Speeches & Floor Statements
Opening Statement: Alexander: Getting Electronic Health Records “Out of the Ditch” is Critical to the Future of Medical Innovation
Posted on October 31, 2017
Last December, I said that, for the second consecutive year, President Obama has signed a Christmas miracle into law. In 2015, it was the Every Student Succeeds Act, the law fixing No Child Left Behind. Last year, it was the 21st Century Cures Act, which Majority Leader McConnell called “the most important legislation” Congress passed last year.
This is the first hearing on the implementation of Cures, which this committee worked so hard on.
We hope it will help virtually every American family by taking advantage of breathtaking advances in biomedical research.
As I said when we began hearings on the Every Student Succeeds Act, a law is not worth the paper it’s printed on if it is not implemented properly. I intend to ensure Cures is also implemented properly and today is the start of that.
This hearing is focused on the health IT provisions in Cures. We will have additional implementation hearings in December on the sections dealing with the research, development, and approval of innovative treatments, cures and medical devices, and on the reforms to mental health programs.
As we worked on Cures, we learned that in order for most areas of the bill to succeed, it was essential that electronic health records systems work properly.
For example, the precision medicine initiative aims to assemble one million genomes to help doctors tailor treatment to patients. But most of that information the head of the National Institutes of Health, Dr. Francis Collins, is trying to collect, will flow through electronic health records.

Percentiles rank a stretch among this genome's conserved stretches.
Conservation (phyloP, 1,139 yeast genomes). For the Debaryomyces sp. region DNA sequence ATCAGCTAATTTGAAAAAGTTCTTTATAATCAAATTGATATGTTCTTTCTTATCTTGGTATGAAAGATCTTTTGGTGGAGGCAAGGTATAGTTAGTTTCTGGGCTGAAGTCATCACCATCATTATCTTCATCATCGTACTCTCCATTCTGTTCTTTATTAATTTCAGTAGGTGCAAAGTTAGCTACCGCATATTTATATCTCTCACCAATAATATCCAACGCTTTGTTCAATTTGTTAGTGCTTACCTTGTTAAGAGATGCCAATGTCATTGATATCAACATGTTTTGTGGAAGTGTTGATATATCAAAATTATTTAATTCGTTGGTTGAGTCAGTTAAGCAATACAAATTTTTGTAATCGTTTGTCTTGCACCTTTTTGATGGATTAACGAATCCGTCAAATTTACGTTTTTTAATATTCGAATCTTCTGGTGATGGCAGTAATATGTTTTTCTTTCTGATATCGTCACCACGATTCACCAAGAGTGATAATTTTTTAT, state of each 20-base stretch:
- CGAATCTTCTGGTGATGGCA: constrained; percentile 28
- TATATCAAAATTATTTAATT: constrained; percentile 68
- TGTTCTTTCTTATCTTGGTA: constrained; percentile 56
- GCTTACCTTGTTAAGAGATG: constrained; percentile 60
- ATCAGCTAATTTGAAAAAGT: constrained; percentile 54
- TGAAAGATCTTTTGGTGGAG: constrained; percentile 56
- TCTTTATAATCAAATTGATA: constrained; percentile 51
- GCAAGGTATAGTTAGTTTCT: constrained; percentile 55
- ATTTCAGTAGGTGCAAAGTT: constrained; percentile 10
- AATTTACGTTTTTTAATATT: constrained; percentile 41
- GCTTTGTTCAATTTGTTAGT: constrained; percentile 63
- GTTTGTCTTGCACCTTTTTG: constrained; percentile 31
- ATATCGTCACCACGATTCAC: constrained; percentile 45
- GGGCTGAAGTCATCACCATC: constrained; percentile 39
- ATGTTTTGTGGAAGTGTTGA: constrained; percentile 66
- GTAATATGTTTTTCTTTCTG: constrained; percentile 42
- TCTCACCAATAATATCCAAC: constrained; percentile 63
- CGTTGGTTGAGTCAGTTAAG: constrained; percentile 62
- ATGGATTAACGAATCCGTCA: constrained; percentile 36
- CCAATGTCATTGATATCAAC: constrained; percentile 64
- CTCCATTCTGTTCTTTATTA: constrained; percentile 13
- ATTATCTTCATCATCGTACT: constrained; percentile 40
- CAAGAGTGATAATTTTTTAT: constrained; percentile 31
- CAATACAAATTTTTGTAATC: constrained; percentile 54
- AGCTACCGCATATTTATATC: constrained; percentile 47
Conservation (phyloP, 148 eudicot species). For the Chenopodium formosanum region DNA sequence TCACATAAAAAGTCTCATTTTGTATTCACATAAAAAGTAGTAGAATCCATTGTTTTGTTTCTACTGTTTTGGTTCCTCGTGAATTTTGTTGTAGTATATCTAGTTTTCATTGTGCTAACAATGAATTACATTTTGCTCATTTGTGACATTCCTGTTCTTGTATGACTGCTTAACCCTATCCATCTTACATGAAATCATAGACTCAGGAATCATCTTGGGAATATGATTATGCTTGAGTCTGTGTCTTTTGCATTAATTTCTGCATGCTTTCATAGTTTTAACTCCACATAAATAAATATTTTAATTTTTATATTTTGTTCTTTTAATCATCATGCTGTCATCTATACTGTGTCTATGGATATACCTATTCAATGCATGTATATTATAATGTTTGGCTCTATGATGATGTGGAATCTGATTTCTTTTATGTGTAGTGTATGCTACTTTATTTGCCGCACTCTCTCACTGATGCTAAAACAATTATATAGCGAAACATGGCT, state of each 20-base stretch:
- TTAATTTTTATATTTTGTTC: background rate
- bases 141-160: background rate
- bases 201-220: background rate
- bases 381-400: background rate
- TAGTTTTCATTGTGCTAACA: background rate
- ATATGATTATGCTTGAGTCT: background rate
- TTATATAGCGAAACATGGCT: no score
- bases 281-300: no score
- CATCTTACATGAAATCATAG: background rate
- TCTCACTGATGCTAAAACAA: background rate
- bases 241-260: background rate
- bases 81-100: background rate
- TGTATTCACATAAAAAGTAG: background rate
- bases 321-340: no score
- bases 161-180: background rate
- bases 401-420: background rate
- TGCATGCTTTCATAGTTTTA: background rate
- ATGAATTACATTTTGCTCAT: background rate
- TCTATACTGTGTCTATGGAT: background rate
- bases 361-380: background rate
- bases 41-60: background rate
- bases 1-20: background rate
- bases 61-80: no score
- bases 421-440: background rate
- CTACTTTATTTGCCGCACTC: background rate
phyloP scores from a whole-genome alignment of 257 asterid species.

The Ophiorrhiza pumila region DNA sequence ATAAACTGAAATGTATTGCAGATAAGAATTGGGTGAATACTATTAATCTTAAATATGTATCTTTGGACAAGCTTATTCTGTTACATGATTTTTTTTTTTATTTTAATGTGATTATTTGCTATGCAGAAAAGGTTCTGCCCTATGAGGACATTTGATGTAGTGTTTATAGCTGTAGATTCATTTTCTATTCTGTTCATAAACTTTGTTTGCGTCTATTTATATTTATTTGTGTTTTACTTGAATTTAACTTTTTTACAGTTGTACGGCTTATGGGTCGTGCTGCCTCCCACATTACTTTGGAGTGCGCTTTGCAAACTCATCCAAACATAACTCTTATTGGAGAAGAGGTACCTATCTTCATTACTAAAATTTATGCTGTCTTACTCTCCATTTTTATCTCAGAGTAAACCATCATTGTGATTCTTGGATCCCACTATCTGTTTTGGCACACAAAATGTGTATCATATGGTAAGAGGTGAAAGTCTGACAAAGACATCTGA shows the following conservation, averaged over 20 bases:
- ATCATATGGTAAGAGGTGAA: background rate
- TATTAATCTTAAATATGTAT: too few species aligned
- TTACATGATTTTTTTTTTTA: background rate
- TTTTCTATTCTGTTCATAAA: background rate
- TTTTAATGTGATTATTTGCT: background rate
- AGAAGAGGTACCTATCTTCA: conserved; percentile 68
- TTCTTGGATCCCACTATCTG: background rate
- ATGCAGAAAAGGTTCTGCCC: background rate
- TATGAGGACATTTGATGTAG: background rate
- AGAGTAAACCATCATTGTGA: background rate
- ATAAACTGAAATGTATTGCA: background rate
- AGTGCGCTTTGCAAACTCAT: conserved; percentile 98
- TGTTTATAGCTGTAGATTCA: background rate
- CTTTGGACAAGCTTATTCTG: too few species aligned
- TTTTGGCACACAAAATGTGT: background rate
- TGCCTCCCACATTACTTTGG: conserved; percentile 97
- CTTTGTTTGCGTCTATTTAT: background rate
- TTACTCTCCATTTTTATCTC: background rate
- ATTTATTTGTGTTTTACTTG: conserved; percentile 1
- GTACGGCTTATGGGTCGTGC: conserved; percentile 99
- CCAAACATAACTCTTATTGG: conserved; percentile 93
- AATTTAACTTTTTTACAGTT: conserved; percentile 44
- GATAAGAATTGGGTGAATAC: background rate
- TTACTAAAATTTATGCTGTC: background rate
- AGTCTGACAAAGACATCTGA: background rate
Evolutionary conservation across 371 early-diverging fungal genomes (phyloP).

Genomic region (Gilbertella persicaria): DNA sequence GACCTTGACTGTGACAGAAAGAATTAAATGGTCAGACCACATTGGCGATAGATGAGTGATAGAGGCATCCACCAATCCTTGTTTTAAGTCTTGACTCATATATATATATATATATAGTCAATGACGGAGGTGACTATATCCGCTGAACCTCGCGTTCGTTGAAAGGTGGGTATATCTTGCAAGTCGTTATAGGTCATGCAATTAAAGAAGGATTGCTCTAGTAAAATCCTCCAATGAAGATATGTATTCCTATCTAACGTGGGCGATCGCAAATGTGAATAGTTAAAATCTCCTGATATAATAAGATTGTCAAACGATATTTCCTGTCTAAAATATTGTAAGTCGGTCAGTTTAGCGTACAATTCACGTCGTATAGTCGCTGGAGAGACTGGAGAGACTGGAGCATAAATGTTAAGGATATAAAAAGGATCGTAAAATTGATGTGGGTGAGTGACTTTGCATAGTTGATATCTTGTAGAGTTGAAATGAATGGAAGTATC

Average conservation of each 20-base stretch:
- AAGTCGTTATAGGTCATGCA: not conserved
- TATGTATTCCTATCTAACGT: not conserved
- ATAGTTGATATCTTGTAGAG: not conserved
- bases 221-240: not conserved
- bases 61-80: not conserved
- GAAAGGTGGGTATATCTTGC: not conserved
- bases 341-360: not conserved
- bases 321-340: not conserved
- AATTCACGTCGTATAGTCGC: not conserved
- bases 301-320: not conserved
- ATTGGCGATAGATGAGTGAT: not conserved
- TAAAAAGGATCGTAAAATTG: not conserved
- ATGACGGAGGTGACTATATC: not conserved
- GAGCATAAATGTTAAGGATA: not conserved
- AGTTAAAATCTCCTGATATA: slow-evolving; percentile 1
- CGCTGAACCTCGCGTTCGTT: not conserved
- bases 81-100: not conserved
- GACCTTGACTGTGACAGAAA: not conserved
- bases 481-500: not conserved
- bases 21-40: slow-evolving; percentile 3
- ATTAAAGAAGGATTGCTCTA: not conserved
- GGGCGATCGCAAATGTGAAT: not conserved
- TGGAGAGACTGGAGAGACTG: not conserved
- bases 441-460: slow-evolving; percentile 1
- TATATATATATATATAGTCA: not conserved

And the more we looked into these systems, the more we realized our nation’s system of electronic health care records was in a ditch.
Since 2011, we have spent $37 billion incentivizing doctors and hospitals to install electronic health records systems through the Meaningful Use program in Medicare and Medicaid.
A well-respected hospital told me that Meaningful Use Stage I was helpful, Stage II was very difficult, but Stage III was terrifying. On top of that, doctors and hospitals were being asked to adjust to a new system of Medicare and Medicaid reimbursements.
So I recommended slowing down the implementation of Stage III to get it right, and working with doctors and hospitals to get it right, which the previous administration did not do.
In 2015, a family doctor in Kingsport, Tennessee explained to the New York Times the problems he and others face with electronic health records systems saying, “We have electronic records at our clinic, but the hospital, which I can see from my window, has a separate system from a different vendor. The two don’t communicate. When I admit patients to the hospital, I have to print out my notes and send a copy to the hospital so they can be incorporated into the hospital’s electronic records.”